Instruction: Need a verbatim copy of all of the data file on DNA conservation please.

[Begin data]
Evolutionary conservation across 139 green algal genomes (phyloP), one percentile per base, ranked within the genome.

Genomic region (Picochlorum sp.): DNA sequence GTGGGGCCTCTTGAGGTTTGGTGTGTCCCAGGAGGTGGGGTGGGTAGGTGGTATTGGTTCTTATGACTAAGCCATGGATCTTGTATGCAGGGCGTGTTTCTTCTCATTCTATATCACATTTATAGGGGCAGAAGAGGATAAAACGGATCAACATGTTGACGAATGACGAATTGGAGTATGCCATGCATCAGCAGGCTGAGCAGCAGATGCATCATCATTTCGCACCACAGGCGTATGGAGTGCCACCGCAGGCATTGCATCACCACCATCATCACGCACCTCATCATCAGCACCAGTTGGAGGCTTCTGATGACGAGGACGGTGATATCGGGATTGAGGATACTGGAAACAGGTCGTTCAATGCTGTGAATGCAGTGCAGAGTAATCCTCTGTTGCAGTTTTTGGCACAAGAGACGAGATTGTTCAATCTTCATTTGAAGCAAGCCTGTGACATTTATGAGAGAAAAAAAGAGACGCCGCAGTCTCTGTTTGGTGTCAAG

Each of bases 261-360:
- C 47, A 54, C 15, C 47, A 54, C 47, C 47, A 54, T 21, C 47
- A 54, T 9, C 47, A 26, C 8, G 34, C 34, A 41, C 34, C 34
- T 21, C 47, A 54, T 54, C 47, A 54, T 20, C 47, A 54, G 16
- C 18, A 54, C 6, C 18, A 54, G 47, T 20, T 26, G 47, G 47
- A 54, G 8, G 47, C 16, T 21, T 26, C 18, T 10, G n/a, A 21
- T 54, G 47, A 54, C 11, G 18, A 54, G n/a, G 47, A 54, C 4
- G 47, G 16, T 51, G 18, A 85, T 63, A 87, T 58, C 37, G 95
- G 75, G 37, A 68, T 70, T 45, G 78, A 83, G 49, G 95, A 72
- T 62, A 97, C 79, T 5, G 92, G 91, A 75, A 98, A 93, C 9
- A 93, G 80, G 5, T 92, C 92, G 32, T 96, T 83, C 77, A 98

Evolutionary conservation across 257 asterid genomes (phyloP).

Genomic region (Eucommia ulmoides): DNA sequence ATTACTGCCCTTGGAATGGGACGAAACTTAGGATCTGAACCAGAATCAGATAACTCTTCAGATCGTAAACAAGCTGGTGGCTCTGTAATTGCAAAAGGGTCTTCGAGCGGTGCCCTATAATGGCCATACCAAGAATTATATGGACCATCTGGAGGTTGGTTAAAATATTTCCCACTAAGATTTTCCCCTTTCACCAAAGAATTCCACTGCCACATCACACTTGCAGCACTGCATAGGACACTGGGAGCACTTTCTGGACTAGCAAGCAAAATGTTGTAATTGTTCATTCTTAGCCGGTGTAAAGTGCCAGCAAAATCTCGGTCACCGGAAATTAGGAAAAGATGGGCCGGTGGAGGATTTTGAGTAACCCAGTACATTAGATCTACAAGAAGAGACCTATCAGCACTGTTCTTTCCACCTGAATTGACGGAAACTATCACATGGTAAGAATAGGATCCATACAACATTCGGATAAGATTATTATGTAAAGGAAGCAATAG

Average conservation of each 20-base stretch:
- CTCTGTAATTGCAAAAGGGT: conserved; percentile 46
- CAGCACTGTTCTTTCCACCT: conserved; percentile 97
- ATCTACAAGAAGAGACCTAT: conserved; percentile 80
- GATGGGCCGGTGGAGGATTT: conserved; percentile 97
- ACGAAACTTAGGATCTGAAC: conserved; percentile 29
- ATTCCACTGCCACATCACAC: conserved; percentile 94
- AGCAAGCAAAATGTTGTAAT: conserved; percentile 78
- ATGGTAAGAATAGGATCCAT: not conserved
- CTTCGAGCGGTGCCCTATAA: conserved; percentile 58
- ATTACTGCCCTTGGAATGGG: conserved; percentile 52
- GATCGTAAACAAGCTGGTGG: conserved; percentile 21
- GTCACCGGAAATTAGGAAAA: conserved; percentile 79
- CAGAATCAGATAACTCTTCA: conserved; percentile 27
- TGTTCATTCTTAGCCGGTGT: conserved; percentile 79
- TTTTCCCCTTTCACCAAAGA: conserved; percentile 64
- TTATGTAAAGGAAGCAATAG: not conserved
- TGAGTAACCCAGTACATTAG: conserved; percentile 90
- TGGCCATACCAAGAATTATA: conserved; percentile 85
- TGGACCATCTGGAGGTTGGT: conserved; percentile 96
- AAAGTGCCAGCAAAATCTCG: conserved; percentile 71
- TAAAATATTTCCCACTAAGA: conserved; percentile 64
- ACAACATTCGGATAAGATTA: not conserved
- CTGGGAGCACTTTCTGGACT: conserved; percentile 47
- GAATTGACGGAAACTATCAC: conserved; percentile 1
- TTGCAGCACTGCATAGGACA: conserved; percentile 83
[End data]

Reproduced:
Evolutionary conservation across 139 green algal genomes (phyloP), one percentile per base, ranked within the genome.

Genomic region (Picochlorum sp.): DNA sequence GTGGGGCCTCTTGAGGTTTGGTGTGTCCCAGGAGGTGGGGTGGGTAGGTGGTATTGGTTCTTATGACTAAGCCATGGATCTTGTATGCAGGGCGTGTTTCTTCTCATTCTATATCACATTTATAGGGGCAGAAGAGGATAAAACGGATCAACATGTTGACGAATGACGAATTGGAGTATGCCATGCATCAGCAGGCTGAGCAGCAGATGCATCATCATTTCGCACCACAGGCGTATGGAGTGCCACCGCAGGCATTGCATCACCACCATCATCACGCACCTCATCATCAGCACCAGTTGGAGGCTTCTGATGACGAGGACGGTGATATCGGGATTGAGGATACTGGAAACAGGTCGTTCAATGCTGTGAATGCAGTGCAGAGTAATCCTCTGTTGCAGTTTTTGGCACAAGAGACGAGATTGTTCAATCTTCATTTGAAGCAAGCCTGTGACATTTATGAGAGAAAAAAAGAGACGCCGCAGTCTCTGTTTGGTGTCAAG

Each of bases 261-360:
- C 47, A 54, C 15, C 47, A 54, C 47, C 47, A 54, T 21, C 47
- A 54, T 9, C 47, A 26, C 8, G 34, C 34, A 41, C 34, C 34
- T 21, C 47, A 54, T 54, C 47, A 54, T 20, C 47, A 54, G 16
- C 18, A 54, C 6, C 18, A 54, G 47, T 20, T 26, G 47, G 47
- A 54, G 8, G 47, C 16, T 21, T 26, C 18, T 10, G n/a, A 21
- T 54, G 47, A 54, C 11, G 18, A 54, G n/a, G 47, A 54, C 4
- G 47, G 16, T 51, G 18, A 85, T 63, A 87, T 58, C 37, G 95
- G 75, G 37, A 68, T 70, T 45, G 78, A 83, G 49, G 95, A 72
- T 62, A 97, C 79, T 5, G 92, G 91, A 75, A 98, A 93, C 9
- A 93, G 80, G 5, T 92, C 92, G 32, T 96, T 83, C 77, A 98

Evolutionary conservation across 257 asterid genomes (phyloP).

Genomic region (Eucommia ulmoides): DNA sequence ATTACTGCCCTTGGAATGGGACGAAACTTAGGATCTGAACCAGAATCAGATAACTCTTCAGATCGTAAACAAGCTGGTGGCTCTGTAATTGCAAAAGGGTCTTCGAGCGGTGCCCTATAATGGCCATACCAAGAATTATATGGACCATCTGGAGGTTGGTTAAAATATTTCCCACTAAGATTTTCCCCTTTCACCAAAGAATTCCACTGCCACATCACACTTGCAGCACTGCATAGGACACTGGGAGCACTTTCTGGACTAGCAAGCAAAATGTTGTAATTGTTCATTCTTAGCCGGTGTAAAGTGCCAGCAAAATCTCGGTCACCGGAAATTAGGAAAAGATGGGCCGGTGGAGGATTTTGAGTAACCCAGTACATTAGATCTACAAGAAGAGACCTATCAGCACTGTTCTTTCCACCTGAATTGACGGAAACTATCACATGGTAAGAATAGGATCCATACAACATTCGGATAAGATTATTATGTAAAGGAAGCAATAG

Average conservation of each 20-base stretch:
- CTCTGTAATTGCAAAAGGGT: conserved; percentile 46
- CAGCACTGTTCTTTCCACCT: conserved; percentile 97
- ATCTACAAGAAGAGACCTAT: conserved; percentile 80
- GATGGGCCGGTGGAGGATTT: conserved; percentile 97
- ACGAAACTTAGGATCTGAAC: conserved; percentile 29
- ATTCCACTGCCACATCACAC: conserved; percentile 94
- AGCAAGCAAAATGTTGTAAT: conserved; percentile 78
- ATGGTAAGAATAGGATCCAT: not conserved
- CTTCGAGCGGTGCCCTATAA: conserved; percentile 58
- ATTACTGCCCTTGGAATGGG: conserved; percentile 52
- GATCGTAAACAAGCTGGTGG: conserved; percentile 21
- GTCACCGGAAATTAGGAAAA: conserved; percentile 79
- CAGAATCAGATAACTCTTCA: conserved; percentile 27
- TGTTCATTCTTAGCCGGTGT: conserved; percentile 79
- TTTTCCCCTTTCACCAAAGA: conserved; percentile 64
- TTATGTAAAGGAAGCAATAG: not conserved
- TGAGTAACCCAGTACATTAG: conserved; percentile 90
- TGGCCATACCAAGAATTATA: conserved; percentile 85
- TGGACCATCTGGAGGTTGGT: conserved; percentile 96
- AAAGTGCCAGCAAAATCTCG: conserved; percentile 71
- TAAAATATTTCCCACTAAGA: conserved; percentile 64
- ACAACATTCGGATAAGATTA: not conserved
- CTGGGAGCACTTTCTGGACT: conserved; percentile 47
- GAATTGACGGAAACTATCAC: conserved; percentile 1
- TTGCAGCACTGCATAGGACA: conserved; percentile 83